“We’re happy to be called shoegazers now”: Slowdive’s Neil Halstead meets bdrmm

Neil Halstead photographed by Rachel Goswell; bdrmm photographed by Sam Joyce

After previously talking about their love of shoegaze, Ryan and Jordan Smith from bdrmm put together a series of challenging questions for Slowdive’s Neil Halstead. Like a shoegaze Frost/Nixon, here is their exchange in full:

bdrmm: Is it difficult to pick and choose what tracks you’re going to put on an album and have there been any major differences of opinion?
Neil Halstead: “Generally we’re pretty good as a band at figuring out which is the best stuff and being in agreement with it. But there is always a track or two where we have to put it to a vote and luckily there are five of us, so we always get a result!”

Despite probably hearing it a thousand times, what is your favourite Slowdive track and why?
“Hard to say, but I think ‘Avalyn’ will always be up there. It’s really fun to play live and I think it was one of the first tracks we ever recorded where we were super happy with the results.”

What three albums that have influenced you would you recommend?
“A.R. Kane 69; The Beatles Rubber Soul; Elliott Smith Either/Or.”

When you first started out and were on a budget what were the guitar pedals that helped you create your sound?
“The first pedal was a Boss OverDrive pedal and a Boss DM-3 Delay pedal… need to get another one! That was it. The Delay really helped.”

How do you think your relationship with the shoegaze ‘scene’ has developed or changed over time?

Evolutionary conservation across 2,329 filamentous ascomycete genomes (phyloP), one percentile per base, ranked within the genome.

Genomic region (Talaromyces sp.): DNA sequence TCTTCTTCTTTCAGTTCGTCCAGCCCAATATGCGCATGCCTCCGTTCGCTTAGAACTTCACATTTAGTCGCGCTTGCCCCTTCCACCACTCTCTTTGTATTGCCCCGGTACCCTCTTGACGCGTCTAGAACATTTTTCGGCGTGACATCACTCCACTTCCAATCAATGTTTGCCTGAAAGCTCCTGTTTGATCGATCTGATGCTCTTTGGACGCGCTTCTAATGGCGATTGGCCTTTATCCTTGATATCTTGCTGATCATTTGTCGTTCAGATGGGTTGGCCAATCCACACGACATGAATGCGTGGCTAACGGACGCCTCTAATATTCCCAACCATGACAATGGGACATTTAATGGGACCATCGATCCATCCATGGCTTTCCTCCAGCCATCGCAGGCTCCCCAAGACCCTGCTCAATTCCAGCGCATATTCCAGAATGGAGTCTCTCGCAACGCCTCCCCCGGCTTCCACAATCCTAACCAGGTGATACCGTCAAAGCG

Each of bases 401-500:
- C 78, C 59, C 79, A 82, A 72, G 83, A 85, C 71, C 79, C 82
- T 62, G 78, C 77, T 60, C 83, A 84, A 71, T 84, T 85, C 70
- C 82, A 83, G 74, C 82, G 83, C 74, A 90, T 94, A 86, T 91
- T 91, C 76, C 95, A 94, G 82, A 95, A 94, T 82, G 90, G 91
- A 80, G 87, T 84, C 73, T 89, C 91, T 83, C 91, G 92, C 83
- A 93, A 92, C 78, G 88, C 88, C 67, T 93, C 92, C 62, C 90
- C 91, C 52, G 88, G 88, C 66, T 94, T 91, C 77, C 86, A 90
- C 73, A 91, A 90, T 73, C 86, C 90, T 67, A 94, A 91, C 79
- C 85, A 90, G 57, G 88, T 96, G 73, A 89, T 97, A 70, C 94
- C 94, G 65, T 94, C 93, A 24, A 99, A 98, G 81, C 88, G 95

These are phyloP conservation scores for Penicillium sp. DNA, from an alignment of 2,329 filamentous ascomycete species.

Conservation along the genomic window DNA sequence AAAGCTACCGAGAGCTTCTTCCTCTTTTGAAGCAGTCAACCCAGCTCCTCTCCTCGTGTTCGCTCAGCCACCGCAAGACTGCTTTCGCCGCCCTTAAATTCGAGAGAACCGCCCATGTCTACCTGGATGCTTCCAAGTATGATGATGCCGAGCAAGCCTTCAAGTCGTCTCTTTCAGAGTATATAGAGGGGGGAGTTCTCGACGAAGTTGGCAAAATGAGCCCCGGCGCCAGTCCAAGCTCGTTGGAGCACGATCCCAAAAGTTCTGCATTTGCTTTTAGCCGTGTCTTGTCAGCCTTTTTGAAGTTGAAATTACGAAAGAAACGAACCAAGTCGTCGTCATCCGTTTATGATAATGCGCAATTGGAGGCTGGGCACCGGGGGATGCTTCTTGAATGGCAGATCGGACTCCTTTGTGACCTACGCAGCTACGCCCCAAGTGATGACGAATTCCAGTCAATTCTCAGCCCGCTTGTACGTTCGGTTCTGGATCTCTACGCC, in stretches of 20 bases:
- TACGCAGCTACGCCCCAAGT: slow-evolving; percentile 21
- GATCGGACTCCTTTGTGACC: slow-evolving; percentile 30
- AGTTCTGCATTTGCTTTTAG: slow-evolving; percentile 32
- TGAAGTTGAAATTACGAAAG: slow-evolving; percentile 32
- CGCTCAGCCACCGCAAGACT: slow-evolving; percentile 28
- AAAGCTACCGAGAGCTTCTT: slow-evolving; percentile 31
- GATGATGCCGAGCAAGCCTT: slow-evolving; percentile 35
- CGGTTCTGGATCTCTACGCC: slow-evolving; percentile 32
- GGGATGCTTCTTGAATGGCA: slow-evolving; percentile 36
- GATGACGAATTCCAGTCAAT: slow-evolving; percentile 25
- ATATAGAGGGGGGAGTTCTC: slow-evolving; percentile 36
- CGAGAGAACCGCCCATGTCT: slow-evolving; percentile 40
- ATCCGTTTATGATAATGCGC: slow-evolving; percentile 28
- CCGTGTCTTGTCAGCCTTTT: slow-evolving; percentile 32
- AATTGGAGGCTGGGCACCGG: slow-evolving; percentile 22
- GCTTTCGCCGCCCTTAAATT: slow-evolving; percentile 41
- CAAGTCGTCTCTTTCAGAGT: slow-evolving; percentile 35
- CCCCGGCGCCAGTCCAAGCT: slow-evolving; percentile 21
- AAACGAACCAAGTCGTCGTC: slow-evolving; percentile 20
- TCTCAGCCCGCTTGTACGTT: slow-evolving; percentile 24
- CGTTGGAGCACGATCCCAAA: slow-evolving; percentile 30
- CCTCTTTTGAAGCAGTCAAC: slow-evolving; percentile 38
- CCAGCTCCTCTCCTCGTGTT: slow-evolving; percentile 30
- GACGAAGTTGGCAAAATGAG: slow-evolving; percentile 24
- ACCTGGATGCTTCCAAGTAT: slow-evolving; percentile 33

“I don’t know… maybe we are happy to be shoegazers now. I think when we first got called that we thought it was insulting, but I love that the kids who have embraced ‘shoegaze’ music since that time have really ‘claimed’ it. I think that’s lovely, and we’re very proud to be included in the scene.”

With a 22-year gap between Pygmalion and Slowdive, how did you work towards honing new sounds in an already familiar environment?
“It was a lot of work, but mostly the work was done post-recording, on a laptop trying to find out which way a record might go. It’s always a process of discovering and sometimes that happens when you play together, which it does for us as well, but as with Pygmalion this last record needed to find itself after the playing as it were.”

Aside from Souvlaki, what is your favourite food-related album and why?
“‘Brown Sugar’ by The Rolling Stones springs to mind, but I think the album is Sticky Fingers. Does that count? It’s the Stones at their very filthy best.”